2) implement Dan's Guardian to do internet content filtering as pretty
    much required for systems accessible to children in a public place.
    3) implemented a one hour session limit by utilizing timeoutd.

    We have a number of patrons who download, for example, tax forms and other
    forms and print them out. We also have quite a number who have worked on
    written documents which they've either started elsewhere or taken
    elsewhere to complete or turn in assignments.

    With MS machines, yes, you have to very careful. The library administrator
    has told me that before Linux, when they used MS on less fewer public
    access computers, she was invariably called to the floor several times a
    day to help patrons with internet problems of one sort or another. Now,
    she is not called - at least for the nine Linux computers.


  10. Re: Linux takes many years, if not decades, to lern (another reason to stick with Windows)

    Linonut writes:

    > * Gregory Shearman fired off this tart reply:
    >
    >> Hadron wrote:
    >>
    >>> "programming" is not "the same" on every platform. It is true that good
    >>> programmer will adapt relatively quickly. It is vastly different in many
    >>> cases. Tools are different, the IDEs you must use (corporate policy) can
    >>> be different and unless you are familiar with a cross platform API and
    >>> are allowed to use it then APIs are different too.

    >>
    >> Jesus Quark. I've programmed in C on MS-DOS, VAX/VMS and Linux. IDE? Who
    >> needs 'em? Tools? An editor and a compiler, the same on all platforms.

    >
    > Hell, you can use the same paradigm with shell scripts, Perl, Python,
    > Ruby, and any other language out there.


    There is no paradigm regarding those.I distinctly said "corporate
    policy" indicating to all but the most entrenched COLA advocate that not
    all people use or are able to use the same OSS/Gnus development tools
    from platform/project to project.

    I said the APIs and the platform specifics. Clearly shell scripts to do
    things like manipulate images via a GNU library will be similar. But
    writing cutting edge C/C++ from platform to platform? Sure *SOME* use
    common cross platform APIs (as you claim to) but most do not when it
    comes to UIs. A LOT is and can be similar. But it is not "the same" as
    claimed.



  11. Re: Linux takes many years, if not decades, to lern (another reason to stick with Windows)

    * DFS fired off this tart reply:

    > Linonut wrote:
    >
    > btw, is this you 'ignoring my bull****'?


    Nope. At this point, I hadn't made my resolution.

    I did break it a few minutes earlier, though.

    So sue me.

    > ? You have a kid. She uses Windows. So does your wife. You're the odd
    > man [out?] in your household !


    Indeed. Family dynamics are a funny thing. I think half the reason
    they don't (often) use Linux is to spite me .

    --
    Tux rox!

  12. Re: Linux takes many years, if not decades, to lern (another reason to stick with Windows)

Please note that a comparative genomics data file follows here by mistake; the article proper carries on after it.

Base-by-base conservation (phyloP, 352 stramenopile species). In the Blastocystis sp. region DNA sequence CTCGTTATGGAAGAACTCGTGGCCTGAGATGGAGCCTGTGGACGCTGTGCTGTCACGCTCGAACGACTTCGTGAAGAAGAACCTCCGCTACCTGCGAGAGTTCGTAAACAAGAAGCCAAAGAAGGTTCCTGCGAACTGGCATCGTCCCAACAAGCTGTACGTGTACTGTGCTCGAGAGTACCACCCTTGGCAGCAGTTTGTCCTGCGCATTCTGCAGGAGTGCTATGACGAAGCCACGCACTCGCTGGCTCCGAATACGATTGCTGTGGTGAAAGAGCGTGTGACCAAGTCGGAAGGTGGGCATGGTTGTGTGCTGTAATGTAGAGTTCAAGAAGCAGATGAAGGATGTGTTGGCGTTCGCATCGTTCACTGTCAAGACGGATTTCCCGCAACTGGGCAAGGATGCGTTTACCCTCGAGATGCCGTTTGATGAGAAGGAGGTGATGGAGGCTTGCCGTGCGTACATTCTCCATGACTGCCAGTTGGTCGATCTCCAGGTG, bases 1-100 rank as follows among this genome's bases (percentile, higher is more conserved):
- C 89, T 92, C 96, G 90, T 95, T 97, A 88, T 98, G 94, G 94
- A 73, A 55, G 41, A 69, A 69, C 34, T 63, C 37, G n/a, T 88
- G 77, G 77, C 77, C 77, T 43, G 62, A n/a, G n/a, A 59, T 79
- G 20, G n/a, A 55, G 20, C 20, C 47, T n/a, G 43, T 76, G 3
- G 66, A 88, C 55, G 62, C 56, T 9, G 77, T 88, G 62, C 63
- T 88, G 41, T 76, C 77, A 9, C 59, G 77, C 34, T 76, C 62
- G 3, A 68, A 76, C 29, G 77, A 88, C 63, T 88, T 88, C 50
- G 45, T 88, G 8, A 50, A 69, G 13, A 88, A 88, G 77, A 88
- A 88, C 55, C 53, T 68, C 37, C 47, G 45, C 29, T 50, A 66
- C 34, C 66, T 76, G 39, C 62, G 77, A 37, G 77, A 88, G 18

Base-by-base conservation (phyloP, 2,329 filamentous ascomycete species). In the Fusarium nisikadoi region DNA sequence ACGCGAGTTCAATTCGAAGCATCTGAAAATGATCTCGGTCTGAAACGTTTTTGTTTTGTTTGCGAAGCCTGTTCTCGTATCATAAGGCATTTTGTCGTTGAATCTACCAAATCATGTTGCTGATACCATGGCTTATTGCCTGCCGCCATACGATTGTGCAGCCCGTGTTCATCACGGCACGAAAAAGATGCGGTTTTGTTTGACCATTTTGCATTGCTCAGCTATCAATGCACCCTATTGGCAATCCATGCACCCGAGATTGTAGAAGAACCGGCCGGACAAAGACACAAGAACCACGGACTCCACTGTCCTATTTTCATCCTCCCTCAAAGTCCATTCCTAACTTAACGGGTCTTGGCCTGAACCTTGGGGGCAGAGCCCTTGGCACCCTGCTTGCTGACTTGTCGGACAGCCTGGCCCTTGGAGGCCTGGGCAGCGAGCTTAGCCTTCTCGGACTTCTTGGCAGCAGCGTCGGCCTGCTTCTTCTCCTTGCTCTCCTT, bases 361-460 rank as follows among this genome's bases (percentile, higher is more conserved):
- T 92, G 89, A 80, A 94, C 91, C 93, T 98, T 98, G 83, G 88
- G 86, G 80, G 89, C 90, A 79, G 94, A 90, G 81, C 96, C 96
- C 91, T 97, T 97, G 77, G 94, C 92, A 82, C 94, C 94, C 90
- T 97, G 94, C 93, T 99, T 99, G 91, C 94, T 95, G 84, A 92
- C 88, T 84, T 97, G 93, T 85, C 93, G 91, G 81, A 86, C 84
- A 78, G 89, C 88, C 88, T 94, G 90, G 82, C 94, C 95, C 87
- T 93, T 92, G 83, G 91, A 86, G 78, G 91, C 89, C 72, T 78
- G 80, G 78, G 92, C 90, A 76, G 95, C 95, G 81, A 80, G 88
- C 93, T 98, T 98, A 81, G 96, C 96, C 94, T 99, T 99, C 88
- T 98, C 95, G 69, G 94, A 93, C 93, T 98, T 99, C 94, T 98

Linonut wrote:
    > * DFS fired off this tart reply:
    >
    >> Linonut wrote:
    >>
    >> btw, is this you 'ignoring my bull****'?

    >
    > Nope. At this point, I hadn't made my resolution.
    >
    > I did break it a few minutes earlier, though.
    >
    > So sue me.


    Make ignoring DFS your New Year's resolution.

    I tried to unsubscribe from cola more than once. It never lasted more than
    a day.



    >> ? You have a kid. She uses Windows. So does your wife. You're
    >> the odd man [out?] in your household !

    >
    > Indeed. Family dynamics are a funny thing. I think half the reason
    > they don't (often) use Linux is to spite me .


    I'm with you there. My wife is disdainful of lots of my recommendations:
    food, movies, music, clothing.




  13. Re: Linux takes many years, if not decades, to lern (another reasonto stick with Windows)

    On Sun, 23 Dec 2007 03:32:20 -0800, raylopez99 wrote:


    > C is a good language when dealing with a strange OS like Linux. For the
    > rest of us, we prefer something a little more user-friendly, like Visual
    > Studio.


    I didn't realize that Microsoft Windows was written in Visual Studio.



    -Thufir

  14. Re: Linux takes many years, if not decades, to lern (another reason to stick with Windows)

    On 2007-12-24, Thufir claimed:
    > On Sun, 23 Dec 2007 03:32:20 -0800, raylopez99 wrote:
    >
    >
    >> C is a good language when dealing with a strange OS like Linux. For the
    >> rest of us, we prefer something a little more user-friendly, like Visual
    >> Studio.

    >
    > I didn't realize that Microsoft Windows was written in Visual Studio.


    It isn't. It's written in crayon, with a little paste added in.

    --
    I bought a new camouflage shirt and now I can't find it!

  15. Re: Linux takes many years, if not decades, to lern (another reason tostick with Windows)

    raylopez99 wrote:
    >
    > Let's assume that the poster Kelsey Bjarnason is correct about the
    > wonderful capabilities of Linux. My followup question: how long does
    > it take to learn Linux in order to do all the wonderful things
    > outlined by Kelsey below? It took me--and keep in mind I've taken
    > courses in rocket science--between 1 to 10 years to become really